Nearly 50 U.S. military veterans returned their service medals on Sunday during a protest against NATO in Chicago, with each of them throwing their medals over a security fence in a symbolic protest meant to evoke images of the Vietnam war era.
The soldiers’ demonstration came at the tail end of protests that ground Chicago to a standstill over the weekend as tens of thousands marched against the continued war in Afghanistan, inaction on climate change, income inequality and a litany of other progressive causes.
Among the veterans returning their medals was Scott Olsen, a former U.S. Marine who was shot in the face with a tear gas canister last October by police in Oakland. “These medals, once upon a time, made me feel good about what I was doing,” he explained. “They made me feel like I was doing the right thing. Then I came back to reality, and I don’t want these anymore.”
Another soldier, Sgt. Jacob George, who has served three tours of duty in Afghanistan, was quoted by an ABC News affiliate in Chicago as saying he was “willing to give them back even though it’s a very emotional thing for me.”
A total of 45 veterans threw their medals over a peremeter fence set up by Secret Service, in a scene designed to recall images from one of the most widely seen protests against the Vietnam war four years before that conflict’s ultimate end in 1975. A NATO representative did not respond to the soldiers’ request to formally receive the medals.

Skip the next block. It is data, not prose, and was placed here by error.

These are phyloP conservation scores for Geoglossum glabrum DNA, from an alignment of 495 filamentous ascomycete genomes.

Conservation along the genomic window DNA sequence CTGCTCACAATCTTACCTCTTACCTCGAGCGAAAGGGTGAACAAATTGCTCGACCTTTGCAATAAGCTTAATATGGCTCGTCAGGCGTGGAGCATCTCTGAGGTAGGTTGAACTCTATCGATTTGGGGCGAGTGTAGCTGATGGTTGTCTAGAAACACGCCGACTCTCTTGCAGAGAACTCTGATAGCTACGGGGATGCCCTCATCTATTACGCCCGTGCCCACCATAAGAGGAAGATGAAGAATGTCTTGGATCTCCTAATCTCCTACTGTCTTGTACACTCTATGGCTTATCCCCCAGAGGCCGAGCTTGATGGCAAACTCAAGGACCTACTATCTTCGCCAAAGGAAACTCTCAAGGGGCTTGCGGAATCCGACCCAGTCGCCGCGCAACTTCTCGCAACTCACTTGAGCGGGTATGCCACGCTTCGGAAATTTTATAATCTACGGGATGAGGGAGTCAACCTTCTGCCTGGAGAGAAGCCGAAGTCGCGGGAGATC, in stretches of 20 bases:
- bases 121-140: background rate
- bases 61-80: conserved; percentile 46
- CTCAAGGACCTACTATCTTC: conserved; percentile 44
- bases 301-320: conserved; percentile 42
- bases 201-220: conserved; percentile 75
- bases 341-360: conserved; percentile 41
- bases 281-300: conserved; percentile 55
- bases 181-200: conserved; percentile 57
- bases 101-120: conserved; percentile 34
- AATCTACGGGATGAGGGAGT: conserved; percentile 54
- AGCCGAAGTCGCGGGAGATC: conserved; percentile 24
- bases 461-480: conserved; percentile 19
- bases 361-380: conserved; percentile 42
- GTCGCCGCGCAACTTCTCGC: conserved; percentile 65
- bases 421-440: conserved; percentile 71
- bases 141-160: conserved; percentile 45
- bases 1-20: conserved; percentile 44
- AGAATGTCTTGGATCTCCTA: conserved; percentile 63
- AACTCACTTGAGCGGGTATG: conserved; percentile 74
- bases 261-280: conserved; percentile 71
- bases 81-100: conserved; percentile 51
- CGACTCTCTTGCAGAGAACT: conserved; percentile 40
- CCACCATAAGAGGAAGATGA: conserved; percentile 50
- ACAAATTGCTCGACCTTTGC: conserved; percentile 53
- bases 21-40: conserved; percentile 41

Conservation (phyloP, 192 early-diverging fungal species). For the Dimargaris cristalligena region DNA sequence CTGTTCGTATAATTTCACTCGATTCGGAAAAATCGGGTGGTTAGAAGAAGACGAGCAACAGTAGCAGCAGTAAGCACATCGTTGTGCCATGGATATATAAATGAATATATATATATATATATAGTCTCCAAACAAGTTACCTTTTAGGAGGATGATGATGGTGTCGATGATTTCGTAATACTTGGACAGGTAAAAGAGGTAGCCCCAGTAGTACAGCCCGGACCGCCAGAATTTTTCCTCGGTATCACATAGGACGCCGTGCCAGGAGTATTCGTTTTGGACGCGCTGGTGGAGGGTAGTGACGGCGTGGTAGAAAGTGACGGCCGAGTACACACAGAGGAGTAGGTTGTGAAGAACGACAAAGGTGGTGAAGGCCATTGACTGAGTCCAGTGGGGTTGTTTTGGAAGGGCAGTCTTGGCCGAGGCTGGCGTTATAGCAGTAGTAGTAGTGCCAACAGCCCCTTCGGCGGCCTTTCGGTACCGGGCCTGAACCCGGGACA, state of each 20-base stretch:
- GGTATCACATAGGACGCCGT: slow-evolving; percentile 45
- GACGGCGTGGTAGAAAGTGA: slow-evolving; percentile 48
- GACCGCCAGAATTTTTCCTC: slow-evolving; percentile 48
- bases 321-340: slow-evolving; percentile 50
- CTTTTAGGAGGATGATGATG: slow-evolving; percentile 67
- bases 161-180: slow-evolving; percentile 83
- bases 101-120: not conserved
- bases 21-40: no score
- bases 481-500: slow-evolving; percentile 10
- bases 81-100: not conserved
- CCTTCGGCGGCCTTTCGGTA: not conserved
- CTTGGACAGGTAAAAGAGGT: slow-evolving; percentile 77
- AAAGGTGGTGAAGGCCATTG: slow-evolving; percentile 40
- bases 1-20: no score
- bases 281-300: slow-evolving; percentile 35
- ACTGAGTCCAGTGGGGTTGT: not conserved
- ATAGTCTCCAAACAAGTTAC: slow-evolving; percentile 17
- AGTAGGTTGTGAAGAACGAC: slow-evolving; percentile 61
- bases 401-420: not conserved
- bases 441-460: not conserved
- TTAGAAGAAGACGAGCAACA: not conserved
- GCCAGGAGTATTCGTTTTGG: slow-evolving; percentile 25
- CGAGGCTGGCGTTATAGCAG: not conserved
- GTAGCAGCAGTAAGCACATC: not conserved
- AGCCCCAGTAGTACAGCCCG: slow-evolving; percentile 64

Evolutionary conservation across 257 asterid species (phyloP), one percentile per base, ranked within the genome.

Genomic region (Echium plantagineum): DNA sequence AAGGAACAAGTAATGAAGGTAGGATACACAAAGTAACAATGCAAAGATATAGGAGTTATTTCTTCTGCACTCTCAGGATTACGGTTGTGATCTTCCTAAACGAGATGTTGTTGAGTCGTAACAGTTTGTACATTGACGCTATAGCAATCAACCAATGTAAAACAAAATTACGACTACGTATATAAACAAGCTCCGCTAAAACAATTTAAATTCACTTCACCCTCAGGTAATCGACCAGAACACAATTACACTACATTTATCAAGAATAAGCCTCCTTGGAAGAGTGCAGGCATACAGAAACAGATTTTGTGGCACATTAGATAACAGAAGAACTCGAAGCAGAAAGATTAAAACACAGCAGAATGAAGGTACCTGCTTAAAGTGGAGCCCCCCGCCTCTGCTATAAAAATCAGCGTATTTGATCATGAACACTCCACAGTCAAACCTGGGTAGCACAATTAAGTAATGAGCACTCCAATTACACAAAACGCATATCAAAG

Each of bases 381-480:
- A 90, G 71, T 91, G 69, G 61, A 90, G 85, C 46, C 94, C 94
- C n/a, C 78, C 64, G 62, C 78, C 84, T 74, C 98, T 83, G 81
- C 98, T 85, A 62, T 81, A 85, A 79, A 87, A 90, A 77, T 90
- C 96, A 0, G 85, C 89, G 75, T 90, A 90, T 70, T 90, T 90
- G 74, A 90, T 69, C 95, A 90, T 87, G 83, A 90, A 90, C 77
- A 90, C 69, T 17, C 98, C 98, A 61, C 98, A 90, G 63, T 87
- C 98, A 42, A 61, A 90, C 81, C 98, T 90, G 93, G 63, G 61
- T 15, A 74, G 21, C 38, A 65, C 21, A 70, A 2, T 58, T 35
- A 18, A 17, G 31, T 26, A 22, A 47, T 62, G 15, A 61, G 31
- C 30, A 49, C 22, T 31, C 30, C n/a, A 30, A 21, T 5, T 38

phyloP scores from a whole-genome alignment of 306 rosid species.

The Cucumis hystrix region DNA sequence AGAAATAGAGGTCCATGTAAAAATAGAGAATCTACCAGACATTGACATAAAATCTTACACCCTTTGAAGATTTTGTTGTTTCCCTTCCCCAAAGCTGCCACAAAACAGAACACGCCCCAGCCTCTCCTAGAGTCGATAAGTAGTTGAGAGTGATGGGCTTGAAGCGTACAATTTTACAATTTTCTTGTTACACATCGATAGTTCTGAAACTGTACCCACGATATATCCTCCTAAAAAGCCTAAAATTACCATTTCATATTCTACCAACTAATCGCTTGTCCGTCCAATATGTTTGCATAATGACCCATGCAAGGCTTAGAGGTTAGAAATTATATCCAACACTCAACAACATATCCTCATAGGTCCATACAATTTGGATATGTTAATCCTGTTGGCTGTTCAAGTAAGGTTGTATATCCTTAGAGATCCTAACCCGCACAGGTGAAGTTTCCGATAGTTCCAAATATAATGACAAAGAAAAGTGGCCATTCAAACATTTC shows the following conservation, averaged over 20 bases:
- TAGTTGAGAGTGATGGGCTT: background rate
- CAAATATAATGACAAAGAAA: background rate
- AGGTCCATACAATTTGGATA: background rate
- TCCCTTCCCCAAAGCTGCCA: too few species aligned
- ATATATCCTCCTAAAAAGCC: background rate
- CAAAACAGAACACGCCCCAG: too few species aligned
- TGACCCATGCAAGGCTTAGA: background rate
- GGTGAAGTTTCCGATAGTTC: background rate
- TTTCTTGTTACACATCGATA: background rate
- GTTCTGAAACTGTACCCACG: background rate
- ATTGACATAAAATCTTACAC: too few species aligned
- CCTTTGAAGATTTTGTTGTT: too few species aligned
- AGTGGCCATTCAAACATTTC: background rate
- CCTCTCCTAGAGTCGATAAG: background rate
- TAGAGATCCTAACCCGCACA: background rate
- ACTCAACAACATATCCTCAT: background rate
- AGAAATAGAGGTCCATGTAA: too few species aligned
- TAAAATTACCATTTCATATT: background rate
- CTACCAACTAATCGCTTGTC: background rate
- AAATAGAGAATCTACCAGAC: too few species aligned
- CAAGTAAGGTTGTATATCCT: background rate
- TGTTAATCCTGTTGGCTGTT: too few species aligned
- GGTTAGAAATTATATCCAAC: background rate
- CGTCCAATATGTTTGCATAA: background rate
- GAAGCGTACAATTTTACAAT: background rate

The demonstration was unfortunately marred by so-called “Black Bloc” protesters who tried to push through a police line following the veterans’ display, creating a dreadful, violent scene as television cameras rolled. Four police officers and dozens of protesters were left wounded by the time the melee was done. About 45 people were arrested, according to The Chicago Sun-Times.
President Barack Obama has promised to withdraw U.S. combat troops from Afghanistan in 2014, while continuing to support Afghan defense forces for the next decade. A CBS/New York Times poll in March found that just 23 percent of Americans still support the continued occupation, now in its 11th year.
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